Like the other RTX graphics cards I tested, this card constantly hit the power target. Even increasing the slider to 113% saw no effect. A little more headroom in terms of power target could have been beneficial.
I am not using Furmark or any other stress app for thermal performance checking. Instead, the reported temperatures are from the gaming session using The Witcher 3 at 4k resolution for a minimum of 30 minutes.
MSI Afterburner is used to record the temperatures during the gaming session. The Gigabyte GeForce RTX 2060 Gaming Pro OC was idling at 38°C. It maxed to 66°C on stock clocks, and with overclocking, it maxed to 69°C.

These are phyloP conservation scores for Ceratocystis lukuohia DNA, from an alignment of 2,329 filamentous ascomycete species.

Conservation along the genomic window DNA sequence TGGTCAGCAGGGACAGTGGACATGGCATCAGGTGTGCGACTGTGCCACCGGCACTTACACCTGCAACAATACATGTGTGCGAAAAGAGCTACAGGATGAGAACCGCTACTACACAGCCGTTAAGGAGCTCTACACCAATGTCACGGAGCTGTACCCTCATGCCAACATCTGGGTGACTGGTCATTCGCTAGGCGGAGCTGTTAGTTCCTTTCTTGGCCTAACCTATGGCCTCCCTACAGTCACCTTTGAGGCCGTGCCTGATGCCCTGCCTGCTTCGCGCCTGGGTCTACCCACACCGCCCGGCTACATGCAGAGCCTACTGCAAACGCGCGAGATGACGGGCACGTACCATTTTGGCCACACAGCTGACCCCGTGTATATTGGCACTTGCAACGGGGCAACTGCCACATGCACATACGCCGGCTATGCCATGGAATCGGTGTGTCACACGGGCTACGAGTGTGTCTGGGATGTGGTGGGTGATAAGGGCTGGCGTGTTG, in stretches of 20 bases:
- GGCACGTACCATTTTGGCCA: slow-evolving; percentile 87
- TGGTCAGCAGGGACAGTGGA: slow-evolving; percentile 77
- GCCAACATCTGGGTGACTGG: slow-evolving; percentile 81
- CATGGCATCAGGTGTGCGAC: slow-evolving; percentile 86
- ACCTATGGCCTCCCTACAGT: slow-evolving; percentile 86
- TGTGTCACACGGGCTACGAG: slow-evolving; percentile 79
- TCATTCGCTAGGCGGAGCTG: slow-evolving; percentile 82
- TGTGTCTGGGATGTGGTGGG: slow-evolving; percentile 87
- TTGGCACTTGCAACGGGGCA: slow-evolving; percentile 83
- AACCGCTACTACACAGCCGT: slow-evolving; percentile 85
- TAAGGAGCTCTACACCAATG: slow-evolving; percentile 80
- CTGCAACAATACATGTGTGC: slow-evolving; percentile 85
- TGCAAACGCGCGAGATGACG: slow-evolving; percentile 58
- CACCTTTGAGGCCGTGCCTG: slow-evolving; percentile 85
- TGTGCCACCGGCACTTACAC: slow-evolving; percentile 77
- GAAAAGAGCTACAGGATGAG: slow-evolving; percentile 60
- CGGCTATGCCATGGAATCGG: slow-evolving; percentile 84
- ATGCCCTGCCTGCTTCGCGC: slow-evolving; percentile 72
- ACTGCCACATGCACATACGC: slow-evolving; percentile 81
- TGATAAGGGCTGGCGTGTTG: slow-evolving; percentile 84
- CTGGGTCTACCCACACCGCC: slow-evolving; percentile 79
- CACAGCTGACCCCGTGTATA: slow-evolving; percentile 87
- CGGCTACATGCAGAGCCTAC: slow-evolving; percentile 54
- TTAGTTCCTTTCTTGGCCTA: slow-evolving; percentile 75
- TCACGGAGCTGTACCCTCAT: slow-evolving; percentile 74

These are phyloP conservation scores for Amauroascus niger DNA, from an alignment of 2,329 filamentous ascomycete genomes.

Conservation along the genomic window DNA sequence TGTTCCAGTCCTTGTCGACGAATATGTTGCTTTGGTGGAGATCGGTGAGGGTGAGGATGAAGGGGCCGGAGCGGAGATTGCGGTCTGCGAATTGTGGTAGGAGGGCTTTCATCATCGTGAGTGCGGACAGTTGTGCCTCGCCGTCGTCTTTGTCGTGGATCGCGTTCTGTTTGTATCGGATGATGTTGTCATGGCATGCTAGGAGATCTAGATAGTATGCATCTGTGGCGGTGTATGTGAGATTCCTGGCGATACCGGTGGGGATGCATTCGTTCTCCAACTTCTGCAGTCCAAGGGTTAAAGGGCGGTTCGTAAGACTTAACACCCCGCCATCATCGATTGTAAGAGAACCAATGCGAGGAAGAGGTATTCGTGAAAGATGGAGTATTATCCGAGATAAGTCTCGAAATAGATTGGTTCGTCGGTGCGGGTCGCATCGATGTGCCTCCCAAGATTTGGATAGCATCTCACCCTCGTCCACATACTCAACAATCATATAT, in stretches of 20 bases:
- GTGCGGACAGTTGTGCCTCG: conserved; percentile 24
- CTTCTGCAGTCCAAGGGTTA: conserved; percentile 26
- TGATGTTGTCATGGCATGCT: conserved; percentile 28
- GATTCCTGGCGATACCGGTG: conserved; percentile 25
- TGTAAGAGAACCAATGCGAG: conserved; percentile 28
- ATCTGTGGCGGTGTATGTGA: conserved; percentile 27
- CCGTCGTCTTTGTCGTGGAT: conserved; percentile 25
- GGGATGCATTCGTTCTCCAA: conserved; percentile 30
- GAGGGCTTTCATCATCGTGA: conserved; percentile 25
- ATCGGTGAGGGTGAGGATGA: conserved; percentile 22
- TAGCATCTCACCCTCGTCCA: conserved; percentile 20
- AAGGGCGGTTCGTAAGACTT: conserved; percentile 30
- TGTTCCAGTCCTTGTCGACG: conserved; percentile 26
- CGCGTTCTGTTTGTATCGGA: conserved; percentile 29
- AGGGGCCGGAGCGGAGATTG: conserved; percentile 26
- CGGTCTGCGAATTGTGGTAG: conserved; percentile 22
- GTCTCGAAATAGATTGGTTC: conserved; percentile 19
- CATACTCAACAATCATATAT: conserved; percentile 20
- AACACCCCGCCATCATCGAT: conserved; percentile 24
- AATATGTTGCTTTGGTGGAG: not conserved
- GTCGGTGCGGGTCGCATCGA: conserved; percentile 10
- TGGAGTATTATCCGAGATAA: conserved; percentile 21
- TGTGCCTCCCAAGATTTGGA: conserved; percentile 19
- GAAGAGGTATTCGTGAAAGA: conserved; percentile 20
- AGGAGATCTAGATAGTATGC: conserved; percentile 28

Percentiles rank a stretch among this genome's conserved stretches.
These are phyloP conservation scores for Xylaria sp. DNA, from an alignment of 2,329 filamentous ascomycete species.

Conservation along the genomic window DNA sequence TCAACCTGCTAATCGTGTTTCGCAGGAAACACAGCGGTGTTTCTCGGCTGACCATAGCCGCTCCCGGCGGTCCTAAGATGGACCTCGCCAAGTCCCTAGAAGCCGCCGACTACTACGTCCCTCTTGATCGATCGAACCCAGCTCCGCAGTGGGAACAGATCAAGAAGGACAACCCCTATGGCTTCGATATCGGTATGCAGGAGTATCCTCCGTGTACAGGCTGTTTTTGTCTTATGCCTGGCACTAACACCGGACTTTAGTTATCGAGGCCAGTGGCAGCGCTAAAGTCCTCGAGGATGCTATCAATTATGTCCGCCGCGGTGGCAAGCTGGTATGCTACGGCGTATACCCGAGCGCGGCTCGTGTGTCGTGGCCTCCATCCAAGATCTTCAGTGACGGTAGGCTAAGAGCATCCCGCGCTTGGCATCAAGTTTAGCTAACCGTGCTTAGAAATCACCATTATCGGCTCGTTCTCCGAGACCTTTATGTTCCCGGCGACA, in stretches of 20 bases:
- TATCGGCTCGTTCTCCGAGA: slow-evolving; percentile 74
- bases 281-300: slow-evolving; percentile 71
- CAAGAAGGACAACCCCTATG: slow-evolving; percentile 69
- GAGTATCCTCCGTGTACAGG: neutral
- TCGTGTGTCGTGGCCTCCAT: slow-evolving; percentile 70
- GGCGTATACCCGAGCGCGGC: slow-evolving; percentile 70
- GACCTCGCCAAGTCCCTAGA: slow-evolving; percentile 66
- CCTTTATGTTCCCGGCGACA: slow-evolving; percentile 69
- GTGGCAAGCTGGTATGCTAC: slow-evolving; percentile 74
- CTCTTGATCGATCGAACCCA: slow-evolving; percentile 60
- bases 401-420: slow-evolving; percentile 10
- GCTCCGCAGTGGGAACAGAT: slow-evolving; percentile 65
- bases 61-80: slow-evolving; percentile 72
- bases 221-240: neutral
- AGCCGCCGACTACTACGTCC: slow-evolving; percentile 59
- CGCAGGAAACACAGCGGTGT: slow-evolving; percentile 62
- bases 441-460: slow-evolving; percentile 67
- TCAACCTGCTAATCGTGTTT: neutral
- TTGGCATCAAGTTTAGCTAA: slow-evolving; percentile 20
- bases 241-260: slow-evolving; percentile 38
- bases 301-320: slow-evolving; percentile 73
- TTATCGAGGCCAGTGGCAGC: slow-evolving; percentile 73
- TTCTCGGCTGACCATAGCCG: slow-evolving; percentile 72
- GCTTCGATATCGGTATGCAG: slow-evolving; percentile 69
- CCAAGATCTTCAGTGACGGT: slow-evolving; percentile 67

This is impressive thermal performance as the graphics card was tested inside a chassis, not on an open-air test bench.
Aorus Engine – RGB Fusion
Gigabyte has provided RGB LED lighting on their RTX 2060 Gaming Pro OC. The lighting effects could be controlled using their RGB Fusion 2.0 app. The following lighting modes are available on this graphics card:
- Static Color
- Double Flash
Aorus Engine is the name of the utility app that can be used to monitor and manipulate the control settings of the Gigabyte graphics cards. The application has a user-friendly interface.
Should You Buy It?
I bet you’re thinking whether you should buy this GPU or not. Let me ease it up for you.
Buy It If:
✅ You seek high performance on a budget: The GeForce RTX 2060 Gaming Pro OC 6G delivers impressive gaming capabilities at an affordable price point.